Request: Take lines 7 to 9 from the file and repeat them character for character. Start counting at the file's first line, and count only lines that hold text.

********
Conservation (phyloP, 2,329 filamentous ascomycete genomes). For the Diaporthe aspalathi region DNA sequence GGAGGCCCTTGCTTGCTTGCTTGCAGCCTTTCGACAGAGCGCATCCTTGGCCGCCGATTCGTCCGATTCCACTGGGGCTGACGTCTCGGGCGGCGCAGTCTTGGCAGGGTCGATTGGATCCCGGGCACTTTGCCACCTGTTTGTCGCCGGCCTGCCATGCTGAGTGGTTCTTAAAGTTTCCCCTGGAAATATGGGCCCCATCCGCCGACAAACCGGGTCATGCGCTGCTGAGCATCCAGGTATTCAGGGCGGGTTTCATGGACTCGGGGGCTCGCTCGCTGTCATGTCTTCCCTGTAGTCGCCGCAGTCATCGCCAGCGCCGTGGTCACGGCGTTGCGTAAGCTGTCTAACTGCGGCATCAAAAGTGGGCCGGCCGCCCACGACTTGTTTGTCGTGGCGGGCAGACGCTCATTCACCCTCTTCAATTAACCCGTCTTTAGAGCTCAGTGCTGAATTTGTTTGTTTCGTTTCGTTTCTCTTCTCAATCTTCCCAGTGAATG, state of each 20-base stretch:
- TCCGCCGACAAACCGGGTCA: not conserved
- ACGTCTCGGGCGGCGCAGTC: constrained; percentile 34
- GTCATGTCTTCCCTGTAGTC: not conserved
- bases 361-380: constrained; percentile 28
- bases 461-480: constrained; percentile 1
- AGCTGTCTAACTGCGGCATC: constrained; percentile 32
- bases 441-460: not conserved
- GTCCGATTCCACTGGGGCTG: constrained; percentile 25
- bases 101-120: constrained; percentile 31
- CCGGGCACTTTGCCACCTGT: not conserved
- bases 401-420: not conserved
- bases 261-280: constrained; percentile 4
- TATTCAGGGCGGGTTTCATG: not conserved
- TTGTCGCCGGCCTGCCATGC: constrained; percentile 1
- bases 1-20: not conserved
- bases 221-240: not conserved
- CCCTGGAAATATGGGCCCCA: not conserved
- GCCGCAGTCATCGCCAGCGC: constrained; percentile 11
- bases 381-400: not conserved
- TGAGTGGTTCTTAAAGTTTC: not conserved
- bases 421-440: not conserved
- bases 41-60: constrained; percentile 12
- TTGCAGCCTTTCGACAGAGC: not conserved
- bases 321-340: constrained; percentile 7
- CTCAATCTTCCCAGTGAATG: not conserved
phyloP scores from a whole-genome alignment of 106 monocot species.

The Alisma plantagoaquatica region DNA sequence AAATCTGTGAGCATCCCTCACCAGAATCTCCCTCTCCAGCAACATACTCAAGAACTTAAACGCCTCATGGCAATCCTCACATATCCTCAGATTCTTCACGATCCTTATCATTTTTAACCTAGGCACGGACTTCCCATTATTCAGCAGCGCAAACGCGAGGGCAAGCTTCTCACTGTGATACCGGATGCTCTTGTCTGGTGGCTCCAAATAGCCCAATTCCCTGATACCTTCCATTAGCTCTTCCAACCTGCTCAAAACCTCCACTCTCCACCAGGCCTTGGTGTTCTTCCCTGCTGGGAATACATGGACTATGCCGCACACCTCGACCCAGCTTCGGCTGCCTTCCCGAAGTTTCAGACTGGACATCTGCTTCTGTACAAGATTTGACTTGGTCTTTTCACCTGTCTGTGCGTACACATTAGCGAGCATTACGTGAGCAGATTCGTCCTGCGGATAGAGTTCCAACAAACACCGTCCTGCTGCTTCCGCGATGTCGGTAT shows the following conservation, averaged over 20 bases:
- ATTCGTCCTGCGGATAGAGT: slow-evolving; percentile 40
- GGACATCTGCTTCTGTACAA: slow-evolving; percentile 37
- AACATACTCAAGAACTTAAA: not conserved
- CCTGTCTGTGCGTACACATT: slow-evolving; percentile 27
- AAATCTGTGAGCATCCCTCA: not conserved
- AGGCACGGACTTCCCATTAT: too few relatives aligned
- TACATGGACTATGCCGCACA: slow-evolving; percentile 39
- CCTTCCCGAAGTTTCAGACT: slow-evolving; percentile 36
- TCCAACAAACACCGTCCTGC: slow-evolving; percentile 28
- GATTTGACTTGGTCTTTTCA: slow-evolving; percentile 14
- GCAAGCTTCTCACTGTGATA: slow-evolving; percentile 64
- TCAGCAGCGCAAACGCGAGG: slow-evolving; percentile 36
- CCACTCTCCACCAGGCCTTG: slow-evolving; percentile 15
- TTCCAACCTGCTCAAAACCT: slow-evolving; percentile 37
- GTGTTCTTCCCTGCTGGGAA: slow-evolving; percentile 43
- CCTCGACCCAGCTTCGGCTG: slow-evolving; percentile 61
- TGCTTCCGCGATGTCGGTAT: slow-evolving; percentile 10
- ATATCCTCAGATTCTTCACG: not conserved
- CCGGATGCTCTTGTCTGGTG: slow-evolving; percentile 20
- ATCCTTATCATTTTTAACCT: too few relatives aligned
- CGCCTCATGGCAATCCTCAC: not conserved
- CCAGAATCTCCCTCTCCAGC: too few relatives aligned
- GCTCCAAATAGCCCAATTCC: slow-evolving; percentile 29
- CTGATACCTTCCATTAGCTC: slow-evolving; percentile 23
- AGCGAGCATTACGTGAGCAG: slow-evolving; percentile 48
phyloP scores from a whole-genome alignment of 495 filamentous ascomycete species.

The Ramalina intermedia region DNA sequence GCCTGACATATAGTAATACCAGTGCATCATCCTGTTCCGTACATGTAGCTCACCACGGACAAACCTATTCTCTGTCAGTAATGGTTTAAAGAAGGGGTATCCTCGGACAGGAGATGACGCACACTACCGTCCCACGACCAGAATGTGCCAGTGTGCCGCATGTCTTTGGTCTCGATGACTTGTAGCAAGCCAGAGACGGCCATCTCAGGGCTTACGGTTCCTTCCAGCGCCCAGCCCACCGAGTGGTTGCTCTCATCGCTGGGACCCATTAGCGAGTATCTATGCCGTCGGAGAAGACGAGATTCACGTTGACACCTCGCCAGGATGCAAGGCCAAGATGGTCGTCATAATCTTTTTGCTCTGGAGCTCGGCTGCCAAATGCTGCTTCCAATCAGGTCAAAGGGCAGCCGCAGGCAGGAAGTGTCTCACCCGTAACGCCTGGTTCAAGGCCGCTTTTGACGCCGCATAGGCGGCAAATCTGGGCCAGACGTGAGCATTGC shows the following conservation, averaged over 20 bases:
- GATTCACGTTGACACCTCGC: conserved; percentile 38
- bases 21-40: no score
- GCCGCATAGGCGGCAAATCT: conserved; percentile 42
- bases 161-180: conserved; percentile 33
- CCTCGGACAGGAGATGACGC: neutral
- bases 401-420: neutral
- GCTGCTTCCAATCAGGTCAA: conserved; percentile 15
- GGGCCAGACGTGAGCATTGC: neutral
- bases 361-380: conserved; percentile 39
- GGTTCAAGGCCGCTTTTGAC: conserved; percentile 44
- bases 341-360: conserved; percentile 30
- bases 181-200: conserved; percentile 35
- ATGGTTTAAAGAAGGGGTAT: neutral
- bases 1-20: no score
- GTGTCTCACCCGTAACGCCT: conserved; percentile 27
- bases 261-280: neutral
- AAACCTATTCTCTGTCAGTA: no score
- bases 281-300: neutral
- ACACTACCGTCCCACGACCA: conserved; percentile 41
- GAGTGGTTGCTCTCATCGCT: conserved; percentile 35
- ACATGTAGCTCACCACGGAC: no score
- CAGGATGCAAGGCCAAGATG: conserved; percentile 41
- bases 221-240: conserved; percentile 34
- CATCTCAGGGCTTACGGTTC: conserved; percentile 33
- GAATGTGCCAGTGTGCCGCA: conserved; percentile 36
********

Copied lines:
- AGCTGTCTAACTGCGGCATC: constrained; percentile 32
- bases 441-460: not conserved
- GTCCGATTCCACTGGGGCTG: constrained; percentile 25